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Could the maritime corridor become Gaza’s lifeline?

Could the maritime corridor become Gaza’s lifeline?

NGOs are desperately trying to increase the flow of humanitarian aid into the besieged strip, but significant challenges remain

Reporting | Middle East

As Gaza’s humanitarian crisis deepens, a small U.S.-based advisory group hopes to build a temporary port that could bring as many as 200 truckloads of aid into the besieged strip each day, more than doubling the average daily flow of aid, according to a person with detailed knowledge of the maritime corridor plan.

The port effort, led by a firm called Fogbow, could start bringing aid into Gaza from Cyprus within 28 days of receiving the necessary funding from international donors. The project would require $30 million to get started, followed by an additional $30 million each month to continue operations, according to the source.

The plan is separate from a U.S. military effort to create a floating pier off the shores of Gaza, but Fogbow is prepared to incorporate its operations with the American project if asked, the source said.

These new details of Fogbow’s plans come as aid groups are desperately searching for ways to increase the flow of humanitarian aid into Gaza, where disease and hunger are running roughshod over the Palestinian population.

Experts say famine has already set in throughout parts of the strip. Nine in ten children under 5 years old caught an infectious disease in February alone, and seven in ten young children suffered from diarrhea, a key driver of deaths in famine. Palestinians have little capacity to treat such diseases after Israel’s destruction of much of Gaza’s health infrastructure, according to the International Crisis Group (ICG).

Following an Israeli strike that killed seven Western humanitarian workers, international pressure has forced Israel to at least temporarily expand the entry of aid into Gaza. COGAT — the Israeli military’s aid coordinator — said it allowed more than 400 trucks to enter Gaza on Monday, a large jump from the daily average of 114 trucks. (The U.N. disputed Israel's accounting, telling the BBC that only 223 trucks were allowed in.)

U.N. officials and aid groups say they now need at least 500 trucks per day to soften the crisis gripping Gaza. Israeli officials claim that they now aim to clear as many as 600 trucks to enter the strip daily. Much of this could come through the Erez crossing along Gaza’s northern border with Israel, which Tel Aviv recently reopened.

But significant challenges remain, both for any maritime corridor plans and for aid delivery over land. Several NGOs have ceased their work in Gaza due to the dangers facing aid workers, more than 200 of whom have been killed since October.

In a major new report, ICG found that “Israel in effect disabled ‘deconfliction’ – or coordinating military and humanitarian activities to ensure safe delivery of assistance in conflict zones.” Israeli authorities have also systematically targeted Gaza’s police force due to real or alleged ties to Hamas, making it all but impossible to provide security for aid convoys on the ground, according to ICG.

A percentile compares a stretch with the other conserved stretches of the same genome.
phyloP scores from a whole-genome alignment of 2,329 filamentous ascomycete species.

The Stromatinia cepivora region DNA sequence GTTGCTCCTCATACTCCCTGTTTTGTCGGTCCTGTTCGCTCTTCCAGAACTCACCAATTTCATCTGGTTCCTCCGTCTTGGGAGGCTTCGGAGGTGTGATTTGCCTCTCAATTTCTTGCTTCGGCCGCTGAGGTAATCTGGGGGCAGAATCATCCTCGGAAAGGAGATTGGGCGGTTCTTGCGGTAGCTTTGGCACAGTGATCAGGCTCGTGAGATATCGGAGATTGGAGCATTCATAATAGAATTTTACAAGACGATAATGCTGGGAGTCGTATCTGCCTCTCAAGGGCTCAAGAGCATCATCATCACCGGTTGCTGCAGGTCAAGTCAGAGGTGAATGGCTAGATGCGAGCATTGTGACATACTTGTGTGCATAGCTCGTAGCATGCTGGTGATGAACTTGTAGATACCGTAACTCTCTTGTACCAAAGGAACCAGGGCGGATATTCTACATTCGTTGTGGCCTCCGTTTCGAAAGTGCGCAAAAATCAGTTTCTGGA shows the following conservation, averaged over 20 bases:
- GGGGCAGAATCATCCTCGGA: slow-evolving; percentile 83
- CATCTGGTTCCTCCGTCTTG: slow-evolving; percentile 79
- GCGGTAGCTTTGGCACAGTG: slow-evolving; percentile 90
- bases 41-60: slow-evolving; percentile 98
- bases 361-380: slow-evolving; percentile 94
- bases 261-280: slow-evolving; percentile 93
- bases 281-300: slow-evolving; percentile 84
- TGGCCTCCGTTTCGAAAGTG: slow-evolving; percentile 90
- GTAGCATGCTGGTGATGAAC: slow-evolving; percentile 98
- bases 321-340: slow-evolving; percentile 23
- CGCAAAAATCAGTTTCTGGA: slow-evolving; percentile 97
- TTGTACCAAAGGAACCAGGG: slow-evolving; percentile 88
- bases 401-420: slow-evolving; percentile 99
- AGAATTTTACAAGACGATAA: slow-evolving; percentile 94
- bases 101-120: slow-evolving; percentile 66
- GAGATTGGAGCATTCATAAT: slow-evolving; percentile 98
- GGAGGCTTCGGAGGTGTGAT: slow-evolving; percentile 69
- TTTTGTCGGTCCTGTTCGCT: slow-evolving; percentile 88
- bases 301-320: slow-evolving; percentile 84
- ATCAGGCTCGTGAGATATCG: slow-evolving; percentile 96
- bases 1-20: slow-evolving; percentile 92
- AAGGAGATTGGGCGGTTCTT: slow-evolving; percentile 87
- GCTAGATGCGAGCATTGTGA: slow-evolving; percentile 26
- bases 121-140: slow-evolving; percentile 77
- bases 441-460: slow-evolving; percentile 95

Israel’s attempts to destroy UNRWA — the backbone of relief efforts in Gaza — and its slow, meticulous inspection of trucks have further complicated aid delivery. And any effort that involves Americans, and U.S. soldiers in particular, risks drawing Washington directly into the war.

Fogbow’s “Blue Beach” plan addresses some of these concerns. Israeli and Cypriot authorities would inspect and seal the aid in Cyprus, according to the source, who noted that officials would try to pre-clear a warehouse full of aid to be delivered once the sea route starts running. A set of three barges would then run 24/7, dropping aid at a makeshift port facility in Gaza, where it would be distributed by international NGOs or local groups.

The Israeli military would provide security at the beach from a distance, the source said. The firm, whose leadership includes a former U.S. general and a former top official at the Pentagon, has also offered to help with deconfliction of aid by bringing in best practices from other conflicts.

But any maritime corridor plan falls short on one key metric: time. Jeremy Konyndyk — the head of Refugees International and a former senior USAID official — likened the current situation in Gaza to the outer bands of a hurricane “making landfall as a Cat V.”

“The priority now must be to stem the damage,” Konyndyk argued. “The actions by the U.S. and Israeli governments in the coming weeks will determine whether the famine kills thousands, tens of thousands, or potentially more.”

Even if it received full funding today, Fogbow’s Blue Beach plan couldn’t get started until around mid-May. The U.S. military is hoping to set up its own floating pier effort by then as well, though satellite tracking data indicates that at least one of the U.S. ships tapped to help with the project has yet to leave its port in Jacksonville, Florida. The rest of the pier-building fleet, which includes several Army logistics ships, is spread out across the Atlantic and Mediterranean, with some vessels more than two weeks away from Cyprus, where the project will begin in earnest.

A tugboat tows a barge loaded with humanitarian aid for Gaza, as seen from Larnaca, Cyprus, March 30, 2024. REUTERS/Yiannis Kourtoglou

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